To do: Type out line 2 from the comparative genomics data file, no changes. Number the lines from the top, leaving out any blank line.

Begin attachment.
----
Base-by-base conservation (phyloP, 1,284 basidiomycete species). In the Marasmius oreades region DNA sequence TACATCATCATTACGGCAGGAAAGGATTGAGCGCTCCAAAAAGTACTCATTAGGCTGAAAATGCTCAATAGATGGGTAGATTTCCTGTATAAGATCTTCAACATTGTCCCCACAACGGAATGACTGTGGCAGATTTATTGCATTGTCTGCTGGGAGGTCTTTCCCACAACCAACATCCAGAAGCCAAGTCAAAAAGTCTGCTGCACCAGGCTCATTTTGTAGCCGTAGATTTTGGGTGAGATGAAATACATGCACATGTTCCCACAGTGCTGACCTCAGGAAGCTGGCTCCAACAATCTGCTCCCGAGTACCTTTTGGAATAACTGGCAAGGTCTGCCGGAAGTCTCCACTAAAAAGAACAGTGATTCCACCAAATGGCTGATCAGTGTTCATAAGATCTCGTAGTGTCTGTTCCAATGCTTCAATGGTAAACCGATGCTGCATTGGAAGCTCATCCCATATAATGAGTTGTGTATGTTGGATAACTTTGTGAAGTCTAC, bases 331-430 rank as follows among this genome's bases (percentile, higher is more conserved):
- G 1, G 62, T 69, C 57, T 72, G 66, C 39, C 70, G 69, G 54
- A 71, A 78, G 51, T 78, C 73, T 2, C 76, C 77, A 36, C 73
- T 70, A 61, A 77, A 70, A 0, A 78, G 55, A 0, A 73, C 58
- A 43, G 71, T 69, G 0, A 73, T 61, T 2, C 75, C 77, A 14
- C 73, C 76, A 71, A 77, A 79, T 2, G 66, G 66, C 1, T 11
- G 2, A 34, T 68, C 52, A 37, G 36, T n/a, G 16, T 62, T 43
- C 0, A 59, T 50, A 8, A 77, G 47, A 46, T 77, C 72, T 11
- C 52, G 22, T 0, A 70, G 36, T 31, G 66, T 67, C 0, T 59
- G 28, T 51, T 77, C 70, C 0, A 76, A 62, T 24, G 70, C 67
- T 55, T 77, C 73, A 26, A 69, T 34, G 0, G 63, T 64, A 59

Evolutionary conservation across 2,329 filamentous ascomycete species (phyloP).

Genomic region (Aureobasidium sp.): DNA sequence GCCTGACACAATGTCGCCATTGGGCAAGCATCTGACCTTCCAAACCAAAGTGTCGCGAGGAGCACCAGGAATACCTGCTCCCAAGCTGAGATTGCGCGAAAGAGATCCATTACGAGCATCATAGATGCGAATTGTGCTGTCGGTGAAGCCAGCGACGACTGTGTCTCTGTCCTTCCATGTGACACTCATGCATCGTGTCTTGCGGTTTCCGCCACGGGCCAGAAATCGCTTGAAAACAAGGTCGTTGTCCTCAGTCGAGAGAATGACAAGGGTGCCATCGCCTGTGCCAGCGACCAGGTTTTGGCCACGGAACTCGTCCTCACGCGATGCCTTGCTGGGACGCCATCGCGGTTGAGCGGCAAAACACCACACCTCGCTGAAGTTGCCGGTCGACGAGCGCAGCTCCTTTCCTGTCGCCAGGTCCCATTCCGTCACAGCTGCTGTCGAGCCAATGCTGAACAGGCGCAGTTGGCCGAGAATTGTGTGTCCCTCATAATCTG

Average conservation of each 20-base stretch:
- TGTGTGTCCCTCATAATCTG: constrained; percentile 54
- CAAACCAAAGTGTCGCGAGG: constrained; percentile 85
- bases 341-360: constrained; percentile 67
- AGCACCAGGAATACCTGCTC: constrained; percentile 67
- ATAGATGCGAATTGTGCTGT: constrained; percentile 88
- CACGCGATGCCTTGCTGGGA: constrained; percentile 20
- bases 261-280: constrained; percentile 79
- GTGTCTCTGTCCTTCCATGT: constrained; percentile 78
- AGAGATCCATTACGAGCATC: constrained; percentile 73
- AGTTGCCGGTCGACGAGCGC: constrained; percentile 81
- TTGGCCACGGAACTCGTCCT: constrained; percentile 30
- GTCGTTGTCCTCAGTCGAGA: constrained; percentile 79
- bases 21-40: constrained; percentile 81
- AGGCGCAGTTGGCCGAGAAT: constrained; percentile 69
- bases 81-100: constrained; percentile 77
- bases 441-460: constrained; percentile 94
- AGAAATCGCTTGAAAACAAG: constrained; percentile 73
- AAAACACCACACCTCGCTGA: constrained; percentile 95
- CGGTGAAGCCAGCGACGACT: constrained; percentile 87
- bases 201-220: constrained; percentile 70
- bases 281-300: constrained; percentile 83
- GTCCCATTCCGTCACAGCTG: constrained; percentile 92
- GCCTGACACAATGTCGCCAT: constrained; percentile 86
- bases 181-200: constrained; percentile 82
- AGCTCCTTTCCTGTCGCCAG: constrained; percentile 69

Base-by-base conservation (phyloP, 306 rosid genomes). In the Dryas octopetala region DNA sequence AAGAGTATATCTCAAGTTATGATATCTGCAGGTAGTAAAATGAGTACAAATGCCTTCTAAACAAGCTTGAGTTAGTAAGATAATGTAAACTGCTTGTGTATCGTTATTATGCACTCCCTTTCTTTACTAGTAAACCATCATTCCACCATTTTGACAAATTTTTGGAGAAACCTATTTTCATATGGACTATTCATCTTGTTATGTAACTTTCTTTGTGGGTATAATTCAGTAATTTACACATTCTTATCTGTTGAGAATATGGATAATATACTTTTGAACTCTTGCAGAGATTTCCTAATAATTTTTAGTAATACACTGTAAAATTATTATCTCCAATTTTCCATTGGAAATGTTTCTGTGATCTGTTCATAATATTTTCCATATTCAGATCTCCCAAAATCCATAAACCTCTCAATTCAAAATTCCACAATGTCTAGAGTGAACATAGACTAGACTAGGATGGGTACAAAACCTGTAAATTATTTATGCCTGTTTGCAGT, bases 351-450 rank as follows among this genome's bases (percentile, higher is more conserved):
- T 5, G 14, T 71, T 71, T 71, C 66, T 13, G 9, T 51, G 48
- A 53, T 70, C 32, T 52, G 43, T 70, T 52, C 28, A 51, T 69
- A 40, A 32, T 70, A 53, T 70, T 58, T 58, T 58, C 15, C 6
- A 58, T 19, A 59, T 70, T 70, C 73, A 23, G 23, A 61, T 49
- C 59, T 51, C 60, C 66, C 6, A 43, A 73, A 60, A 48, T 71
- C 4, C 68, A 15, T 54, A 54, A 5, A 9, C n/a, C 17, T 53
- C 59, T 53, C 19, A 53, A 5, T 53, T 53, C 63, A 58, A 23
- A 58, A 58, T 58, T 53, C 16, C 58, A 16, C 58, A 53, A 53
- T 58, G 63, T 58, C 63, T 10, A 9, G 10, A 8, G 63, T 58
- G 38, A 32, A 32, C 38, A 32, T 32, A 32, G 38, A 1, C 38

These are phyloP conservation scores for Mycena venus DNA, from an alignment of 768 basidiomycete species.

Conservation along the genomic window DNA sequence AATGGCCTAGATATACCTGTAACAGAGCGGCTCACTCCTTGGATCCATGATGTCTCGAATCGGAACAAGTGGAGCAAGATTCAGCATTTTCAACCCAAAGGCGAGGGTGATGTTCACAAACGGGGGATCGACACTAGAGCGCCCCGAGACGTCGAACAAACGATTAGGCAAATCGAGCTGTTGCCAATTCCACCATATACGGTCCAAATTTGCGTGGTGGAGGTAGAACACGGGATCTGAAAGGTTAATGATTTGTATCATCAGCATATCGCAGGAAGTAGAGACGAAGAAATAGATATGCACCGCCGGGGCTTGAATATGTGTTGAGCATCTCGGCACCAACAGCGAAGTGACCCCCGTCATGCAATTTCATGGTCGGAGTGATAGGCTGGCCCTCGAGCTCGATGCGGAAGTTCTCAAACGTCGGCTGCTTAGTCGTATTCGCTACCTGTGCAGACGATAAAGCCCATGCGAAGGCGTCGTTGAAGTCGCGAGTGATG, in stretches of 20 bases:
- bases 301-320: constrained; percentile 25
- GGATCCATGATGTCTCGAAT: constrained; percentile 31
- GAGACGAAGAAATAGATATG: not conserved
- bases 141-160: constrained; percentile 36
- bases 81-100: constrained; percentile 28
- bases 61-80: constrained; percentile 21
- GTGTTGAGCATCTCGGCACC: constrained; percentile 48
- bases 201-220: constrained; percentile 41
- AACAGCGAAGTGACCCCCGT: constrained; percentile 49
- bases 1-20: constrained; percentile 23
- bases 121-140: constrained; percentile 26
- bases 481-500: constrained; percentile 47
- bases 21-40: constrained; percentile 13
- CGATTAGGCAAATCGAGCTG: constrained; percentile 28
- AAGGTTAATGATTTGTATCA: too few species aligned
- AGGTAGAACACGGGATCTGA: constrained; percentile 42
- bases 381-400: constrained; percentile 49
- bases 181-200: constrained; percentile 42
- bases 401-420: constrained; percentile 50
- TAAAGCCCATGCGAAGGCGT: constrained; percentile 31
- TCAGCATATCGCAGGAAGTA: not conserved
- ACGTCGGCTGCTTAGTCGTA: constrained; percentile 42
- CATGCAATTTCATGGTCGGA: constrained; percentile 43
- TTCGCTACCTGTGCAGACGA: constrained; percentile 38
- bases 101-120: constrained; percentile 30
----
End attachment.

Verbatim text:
- G 1, G 62, T 69, C 57, T 72, G 66, C 39, C 70, G 69, G 54